Skip directly to search Skip directly to A to Z list Skip directly to page options Skip directly to site content

Chapter 4 Select Destinations Asia

Vietnam

Sheryl Lyss, Jeffrey McFarland, Anthony Mounts

DESTINATION OVERVIEW

Vietnam has a population of approximately 94 million people, of whom about two-thirds live in rural areas. The total size of Vietnam is 127,243 mi2 (331,114 km2), slightly larger than New Mexico. It is located in Southeast Asia and borders China, Laos, and Cambodia. Vietnam is divided into 63 provinces. The terrain and climate vary, particularly between the north and the south and the mountainous and coastal areas. Once among the poorest countries in the world, Vietnam has since achieved lower-middle income status.

Vietnam is an increasingly popular travel destination for business and tourism. Travelers often try to get a flavor for the entire country with a trip of at least 10 days or combine their Vietnam travels with other nearby Southeast Asia destinations such as Angkor Wat in Cambodia or Luang Prabang in Laos. There is no shortage of attractions in Vietnam, regardless of whether a traveler is interested in touring historical sites, shopping in ethnic markets or traditional trade villages, trekking or biking in hills or valleys, seeing native wildlife, cruising on the Mekong River or Ha Long Bay, scuba diving in the sea, relaxing at a spa resort, visiting art galleries, or taking cooking lessons to understand the regional variations of Vietnam’s cuisine.

A typical itinerary might start in the north and include visiting the capital, Hanoi; touring the UNESCO World Heritage site, Ha Long Bay, aboard a junk boat; and exploring the rice fields in Sapa or Mai Chau. In the coastal region, travelers often go to Hue, Hoi An, Da Nang, and Nha Trang, each with its own charms and unique personality. In the south, travelers often choose to see Vietnam’s largest, busiest, and most modern city, Ho Chi Minh City. From there, Phu Quoc Island, Dalat, the Cu Chi tunnels, and floating markets of the Mekong Delta are easy trips (see Map 4-16).

Map 4-16. Vietnam destination map

Map 4-16. Vietnam destination map

PDF Version (printable)

HEALTH ISSUES

Vaccine-Preventable Diseases

Travelers to Vietnam should be up-to-date on routine vaccines, including seasonal influenza. Travelers should also protect themselves by getting vaccinated against typhoid and hepatitis A. Hepatitis B protection is advised, especially for long-term travelers and expatriates, given the high prevalence of chronic HBV infection in the population.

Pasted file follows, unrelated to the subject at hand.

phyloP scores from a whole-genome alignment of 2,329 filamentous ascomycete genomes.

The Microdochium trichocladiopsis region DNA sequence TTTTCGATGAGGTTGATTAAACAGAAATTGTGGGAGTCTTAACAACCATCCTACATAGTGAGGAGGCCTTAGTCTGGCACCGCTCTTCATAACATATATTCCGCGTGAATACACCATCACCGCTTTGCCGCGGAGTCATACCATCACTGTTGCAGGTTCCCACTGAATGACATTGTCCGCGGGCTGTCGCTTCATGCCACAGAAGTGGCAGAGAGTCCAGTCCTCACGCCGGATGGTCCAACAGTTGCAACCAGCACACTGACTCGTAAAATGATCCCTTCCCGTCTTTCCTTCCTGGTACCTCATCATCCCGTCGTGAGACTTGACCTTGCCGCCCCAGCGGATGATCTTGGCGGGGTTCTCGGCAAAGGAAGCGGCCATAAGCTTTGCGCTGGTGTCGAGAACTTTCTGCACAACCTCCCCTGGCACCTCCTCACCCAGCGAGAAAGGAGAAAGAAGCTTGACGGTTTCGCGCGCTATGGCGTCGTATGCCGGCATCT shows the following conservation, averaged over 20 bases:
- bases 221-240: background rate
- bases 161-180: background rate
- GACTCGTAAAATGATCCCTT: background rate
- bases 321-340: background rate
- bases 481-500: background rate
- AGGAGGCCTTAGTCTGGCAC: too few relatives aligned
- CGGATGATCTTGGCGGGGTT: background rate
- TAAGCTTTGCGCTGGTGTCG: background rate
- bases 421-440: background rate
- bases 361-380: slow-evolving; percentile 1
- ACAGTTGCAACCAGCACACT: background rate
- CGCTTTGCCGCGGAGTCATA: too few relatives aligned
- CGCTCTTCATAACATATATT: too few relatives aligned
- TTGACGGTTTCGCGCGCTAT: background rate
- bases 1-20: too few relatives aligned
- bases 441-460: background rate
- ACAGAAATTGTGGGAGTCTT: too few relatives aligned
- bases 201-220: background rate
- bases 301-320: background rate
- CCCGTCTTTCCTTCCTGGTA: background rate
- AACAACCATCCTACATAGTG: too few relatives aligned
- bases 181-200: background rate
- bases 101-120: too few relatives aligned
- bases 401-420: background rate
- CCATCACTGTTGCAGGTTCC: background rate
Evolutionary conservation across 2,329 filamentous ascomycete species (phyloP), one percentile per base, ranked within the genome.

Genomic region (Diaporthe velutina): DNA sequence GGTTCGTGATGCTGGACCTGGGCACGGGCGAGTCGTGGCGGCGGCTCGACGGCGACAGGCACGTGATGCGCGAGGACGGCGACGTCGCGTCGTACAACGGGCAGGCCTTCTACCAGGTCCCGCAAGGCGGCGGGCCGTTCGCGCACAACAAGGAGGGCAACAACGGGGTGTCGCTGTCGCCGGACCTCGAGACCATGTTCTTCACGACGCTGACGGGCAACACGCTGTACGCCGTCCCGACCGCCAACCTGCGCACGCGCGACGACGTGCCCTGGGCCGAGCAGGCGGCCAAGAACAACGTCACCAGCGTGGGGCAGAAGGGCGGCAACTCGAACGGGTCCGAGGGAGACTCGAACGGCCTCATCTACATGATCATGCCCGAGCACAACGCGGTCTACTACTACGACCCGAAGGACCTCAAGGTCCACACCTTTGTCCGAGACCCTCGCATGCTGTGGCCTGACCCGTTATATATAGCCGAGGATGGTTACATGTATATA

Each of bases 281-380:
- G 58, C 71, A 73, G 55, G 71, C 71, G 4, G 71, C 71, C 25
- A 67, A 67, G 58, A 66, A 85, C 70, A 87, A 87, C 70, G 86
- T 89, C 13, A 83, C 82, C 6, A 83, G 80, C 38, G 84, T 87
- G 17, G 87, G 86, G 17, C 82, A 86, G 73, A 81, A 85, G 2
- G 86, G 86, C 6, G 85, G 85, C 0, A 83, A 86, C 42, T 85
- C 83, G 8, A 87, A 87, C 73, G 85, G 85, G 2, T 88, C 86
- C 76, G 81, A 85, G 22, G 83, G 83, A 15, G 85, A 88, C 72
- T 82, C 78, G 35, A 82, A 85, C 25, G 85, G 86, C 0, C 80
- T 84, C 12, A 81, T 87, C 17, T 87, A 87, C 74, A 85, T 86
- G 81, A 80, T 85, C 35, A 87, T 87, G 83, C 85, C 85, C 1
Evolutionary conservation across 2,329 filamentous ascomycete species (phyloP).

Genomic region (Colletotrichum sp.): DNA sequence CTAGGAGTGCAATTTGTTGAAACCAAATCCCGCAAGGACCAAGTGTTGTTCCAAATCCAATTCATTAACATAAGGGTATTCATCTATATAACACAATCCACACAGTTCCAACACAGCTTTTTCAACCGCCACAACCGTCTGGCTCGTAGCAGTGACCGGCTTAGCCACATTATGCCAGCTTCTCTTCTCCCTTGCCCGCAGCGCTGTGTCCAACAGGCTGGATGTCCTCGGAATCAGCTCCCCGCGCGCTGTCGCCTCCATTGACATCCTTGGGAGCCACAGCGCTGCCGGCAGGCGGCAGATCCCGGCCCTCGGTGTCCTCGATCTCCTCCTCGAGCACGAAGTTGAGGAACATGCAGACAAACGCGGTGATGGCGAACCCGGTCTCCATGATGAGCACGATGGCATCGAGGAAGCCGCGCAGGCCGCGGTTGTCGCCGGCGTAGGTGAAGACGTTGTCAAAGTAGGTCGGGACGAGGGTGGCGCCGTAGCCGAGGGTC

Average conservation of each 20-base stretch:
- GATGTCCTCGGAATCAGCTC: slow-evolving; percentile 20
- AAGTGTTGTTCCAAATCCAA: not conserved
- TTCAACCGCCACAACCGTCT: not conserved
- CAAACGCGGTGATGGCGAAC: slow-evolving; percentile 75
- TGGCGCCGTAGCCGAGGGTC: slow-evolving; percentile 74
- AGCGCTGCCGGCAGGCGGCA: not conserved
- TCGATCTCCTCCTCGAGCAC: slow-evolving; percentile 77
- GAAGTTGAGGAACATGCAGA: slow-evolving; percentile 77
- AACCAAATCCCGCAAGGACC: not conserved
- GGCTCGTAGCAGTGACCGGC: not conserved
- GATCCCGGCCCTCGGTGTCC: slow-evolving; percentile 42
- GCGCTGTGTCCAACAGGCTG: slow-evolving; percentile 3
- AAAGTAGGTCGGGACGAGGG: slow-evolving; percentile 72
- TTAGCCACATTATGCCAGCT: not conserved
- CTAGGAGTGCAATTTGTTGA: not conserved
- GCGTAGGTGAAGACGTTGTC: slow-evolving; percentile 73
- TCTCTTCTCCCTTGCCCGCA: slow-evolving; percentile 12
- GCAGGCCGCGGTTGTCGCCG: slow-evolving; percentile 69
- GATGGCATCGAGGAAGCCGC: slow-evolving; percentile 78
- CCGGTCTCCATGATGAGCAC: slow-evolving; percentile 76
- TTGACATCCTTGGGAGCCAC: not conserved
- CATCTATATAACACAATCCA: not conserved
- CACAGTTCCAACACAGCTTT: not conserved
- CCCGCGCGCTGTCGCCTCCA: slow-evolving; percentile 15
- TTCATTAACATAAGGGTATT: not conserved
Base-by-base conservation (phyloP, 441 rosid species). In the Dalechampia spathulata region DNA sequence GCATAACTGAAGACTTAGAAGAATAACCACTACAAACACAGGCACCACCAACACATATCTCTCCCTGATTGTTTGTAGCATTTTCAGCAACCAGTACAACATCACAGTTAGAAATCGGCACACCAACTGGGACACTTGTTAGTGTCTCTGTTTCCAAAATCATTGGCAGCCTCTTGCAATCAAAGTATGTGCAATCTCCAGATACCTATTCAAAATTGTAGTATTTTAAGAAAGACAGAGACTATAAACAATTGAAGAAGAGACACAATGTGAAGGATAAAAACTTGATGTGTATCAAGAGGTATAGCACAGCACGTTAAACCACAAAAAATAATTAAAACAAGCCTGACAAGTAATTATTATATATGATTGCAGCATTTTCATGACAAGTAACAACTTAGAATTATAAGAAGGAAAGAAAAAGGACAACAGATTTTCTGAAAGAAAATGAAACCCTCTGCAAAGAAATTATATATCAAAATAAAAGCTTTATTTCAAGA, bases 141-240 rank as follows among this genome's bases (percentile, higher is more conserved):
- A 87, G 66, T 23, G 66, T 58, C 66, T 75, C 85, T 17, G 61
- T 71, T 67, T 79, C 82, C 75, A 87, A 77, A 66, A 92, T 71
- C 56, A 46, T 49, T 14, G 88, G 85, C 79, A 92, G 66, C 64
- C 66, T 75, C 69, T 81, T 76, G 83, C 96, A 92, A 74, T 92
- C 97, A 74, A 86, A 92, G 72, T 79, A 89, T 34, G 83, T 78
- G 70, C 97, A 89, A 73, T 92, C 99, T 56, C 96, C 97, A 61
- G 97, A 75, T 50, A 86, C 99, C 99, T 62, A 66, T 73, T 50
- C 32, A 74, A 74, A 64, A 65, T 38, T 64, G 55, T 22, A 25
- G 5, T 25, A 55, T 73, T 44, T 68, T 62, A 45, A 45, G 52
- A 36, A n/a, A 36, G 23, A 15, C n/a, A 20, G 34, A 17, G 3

JAPANESE ENCEPHALITIS

Because Japanese encephalitis (JE) is endemic throughout Vietnam, JE vaccination is recommended for all travelers who spend ≥1 month in the country and should be considered for short-term travelers who plan on spending time outside urban areas and may be involved in activities that expose them to the mosquitoes that transmit JE virus. Such activities may include camping, hiking, biking or other outdoor activities, or staying in accommodations without air conditioning, screens, or bed nets (see Chapter 3, Japanese Encephalitis). JE has seasonal peaks from May through October, and the highest rates of JE disease occur in the northern provinces around Hanoi and the northwestern and northeastern provinces bordering China. Personalized advice during a thorough pretravel consultation is important.

Malaria

Malaria in Vietnam is caused by Plasmodium falciparum and P. vivax. Cases and deaths have decreased substantially in the past 15 years, and ongoing local transmission is primarily a concern in rural, forested areas that are not included in most tourist itineraries. There are rare cases in the Mekong Delta and Red River Delta. There are no cases in cities of Da Nang, Haiphong, Hanoi, Ho Chi Minh City (Saigon), Nha Tran, and Qui Nhon. Travelers to the Mekong Delta should take precautions to avoid mosquito bites, such as wearing loose-fitting clothing (long pants and long-sleeved shirts) and using insect repellent (see Chapter 2, Protection against Mosquitoes, Ticks, & Other Arthropods) but do not need to take antimalarial drugs. Travelers the southern part of the country in the provinces of Dac Lac, Gia Lai, Khanh Hoa, Kon Tum, Lam Dong, Ninh Thuan, Song Be, and Tay Ninh should take atovaquone-proguanil or doxycycline. Travelers to other areas with malaria should take atovaquone-proguanil, doxycycline, or mefloquine (see Chapter 3, Malaria).

Dengue and Zika

Dengue is endemic in Vietnam and, although peak transmission occurs during the summer rainy season, dengue virus transmission occurs year-round. Zika is also endemic in Vietnam, but the risk to travelers is believed to be low. Because of the risk of birth defects in babies born to women infected with Zika while pregnant, women who are pregnant should not travel to Vietnam. If they decide to travel to Vietnam, they should strictly follow steps to prevent mosquito bites. Travelers should consult the CDC Travelers’ Health website (www.cdc.gov/travel) for the most current recommendations for Zika.

Avian Influenza

Vietnam has reported sporadic cases of human infection with avian influenza A (H5N1) virus. H5N1 is endemic in domestic poultry in Vietnam, with continued sporadic and geographically dispersed poultry outbreaks.

A novel avian influenza A (H7N9) virus was identified in China in 2013, including in a province bordering Vietnam. To date, no animals or humans have been identified in Vietnam with this strain of avian influenza virus.

To avoid infection with avian influenza viruses, travelers to an area affected by avian influenza should avoid direct contact with birds, including poultry (such as chickens and ducks) and wild birds; avoid touching surfaces that have bird droppings (feces) or other bird fluids on them; and avoid places where live birds are raised, kept, or sold, such as live bird markets.

Travelers should eat only bird meat or products that have been thoroughly cooked. Any dishes that contain uncooked (raw) or undercooked bird meat or products such as eggs and poultry blood should be avoided. For example, egg yolks should not be runny or liquid. Travelers should also practice healthy habits to help stop the spread of germs by washing hands often with soap and clean water or using an alcohol-based hand sanitizer (containing at least 60% alcohol) when soap and clean water are not available and hands are not visibly dirty.